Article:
A recent report by the U.S. Conference of Mayors and IHS Global Insight found that new jobs pay 23 percent less than the positions lost in the recession. The wage gap is "significantly larger" than that of the country's last recession and recovery, the report found, and implies $93 billion in lower wage income.
In addition, many of those who are now working part-time hours may no longer be counted among the unemployed even though they would prefer full-time jobs. "People who want more work hours than they can get are all around us and their numbers track quite closely to the national unemployment rate," said Douglas Maynard, Ph.D., professor of psychology at the State University of New York at New Paltz.
"In other words, when more people are out of work, more people are also settling for part-time jobs when they would like full-time work. When times are tough, people are forced to either get creative or settle for what they can get."
Others, like Mitch Dowell, 43, have launched their own micro-businesses to make ends meet. After being laid off from a marketing job in May 2010, the Washington D.C. resident never found full-time work. To keep his family afloat, he started a one-man graphic design company, joining "the increasing ranks of what has become known as the self-unemployed," he said.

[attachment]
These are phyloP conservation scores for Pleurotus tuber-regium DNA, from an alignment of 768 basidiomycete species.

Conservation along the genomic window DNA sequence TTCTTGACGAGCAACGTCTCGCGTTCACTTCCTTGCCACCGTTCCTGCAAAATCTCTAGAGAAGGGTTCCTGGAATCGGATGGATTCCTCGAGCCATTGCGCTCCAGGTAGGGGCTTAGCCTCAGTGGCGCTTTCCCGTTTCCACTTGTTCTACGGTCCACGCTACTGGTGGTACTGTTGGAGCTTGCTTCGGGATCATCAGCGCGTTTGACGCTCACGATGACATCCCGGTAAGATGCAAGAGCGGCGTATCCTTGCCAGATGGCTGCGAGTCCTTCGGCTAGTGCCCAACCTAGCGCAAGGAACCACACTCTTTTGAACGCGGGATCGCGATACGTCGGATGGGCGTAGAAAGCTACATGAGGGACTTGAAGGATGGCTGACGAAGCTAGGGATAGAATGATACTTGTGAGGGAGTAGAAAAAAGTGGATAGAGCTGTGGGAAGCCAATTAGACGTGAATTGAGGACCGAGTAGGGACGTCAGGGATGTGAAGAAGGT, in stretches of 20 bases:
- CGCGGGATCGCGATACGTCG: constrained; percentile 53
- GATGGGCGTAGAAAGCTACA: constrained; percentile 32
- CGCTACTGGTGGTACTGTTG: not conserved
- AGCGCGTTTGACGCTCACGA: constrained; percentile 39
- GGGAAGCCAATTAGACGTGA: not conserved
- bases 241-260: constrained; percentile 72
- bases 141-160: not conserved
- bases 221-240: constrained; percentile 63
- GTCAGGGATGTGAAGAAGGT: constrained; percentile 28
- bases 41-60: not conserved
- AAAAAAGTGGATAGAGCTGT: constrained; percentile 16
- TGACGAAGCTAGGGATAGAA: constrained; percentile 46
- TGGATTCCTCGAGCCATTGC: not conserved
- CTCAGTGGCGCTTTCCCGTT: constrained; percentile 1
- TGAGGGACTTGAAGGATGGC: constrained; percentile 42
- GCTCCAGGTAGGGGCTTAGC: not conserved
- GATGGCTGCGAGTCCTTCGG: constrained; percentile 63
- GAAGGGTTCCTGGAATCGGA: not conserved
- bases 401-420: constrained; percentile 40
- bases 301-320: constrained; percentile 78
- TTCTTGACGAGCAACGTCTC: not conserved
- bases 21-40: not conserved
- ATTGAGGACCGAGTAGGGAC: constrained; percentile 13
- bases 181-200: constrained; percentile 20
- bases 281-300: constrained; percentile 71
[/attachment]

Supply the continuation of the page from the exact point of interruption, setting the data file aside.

"This new demographic is very hard to measure, and therefore the numbers that are being used to define an economic recovery are very incomplete and don't tell an accurate story."
Americans who have not experienced a recovery have learned to live with a new financial reality. In Dowell's household, his "self-unemployment" has had "a ripple effect in everything our household does or considers doing," he said. "We can't plan anything ahead of time, socially or otherwise. Vacations, or even long weekends, are a thing of the past. Health care and medical-related decision-making is lumped in with the other bills, instead of being the priority it should be."
Larry Kaplan, 61, an accomplished nonprofit executive whose organization went under in 2009, has also adapted his lifestyle as a consultant to such groups. While he loves the work he's doing now, he lives on a bare-bones budget, clipping coupons, rarely eating out, shopping at thrift stores and no longer taking vacations or attending the theater or concerts.
Perhaps most difficult are the emotional challenges: "It often feels like you are not your name, but merely the job title that comes after your name," Kaplan said. "People, especially in business, judge you by your job, your clout, your perceived income, your connections and not your intrinsic value as a human being."
Those living outside the economic recovery say they expect less than they once did. Kaplan no longer anticipates ever fully retiring, but plans to keep working part time if he can get work. He realizes he probably won't be able to afford to stay in his home, in a trendy L.A. neighborhood. Instead, he now expects he'll have to sell it and relocate "to a more remote, less urban and cheaper community in about 10 years."
While advertising-hopeful-turned-IT-administrator Greene still hopes to work in his chosen field, his outlook has changed. "I have come to terms with the reality of life," he said. "It's wrong to assume that life's fair, so I make the most out of what I have. And I've sailed too deep into my 20s to take a low-paying job and start fresh again."
—By Nancy Mann Jackson, special to CNBC.com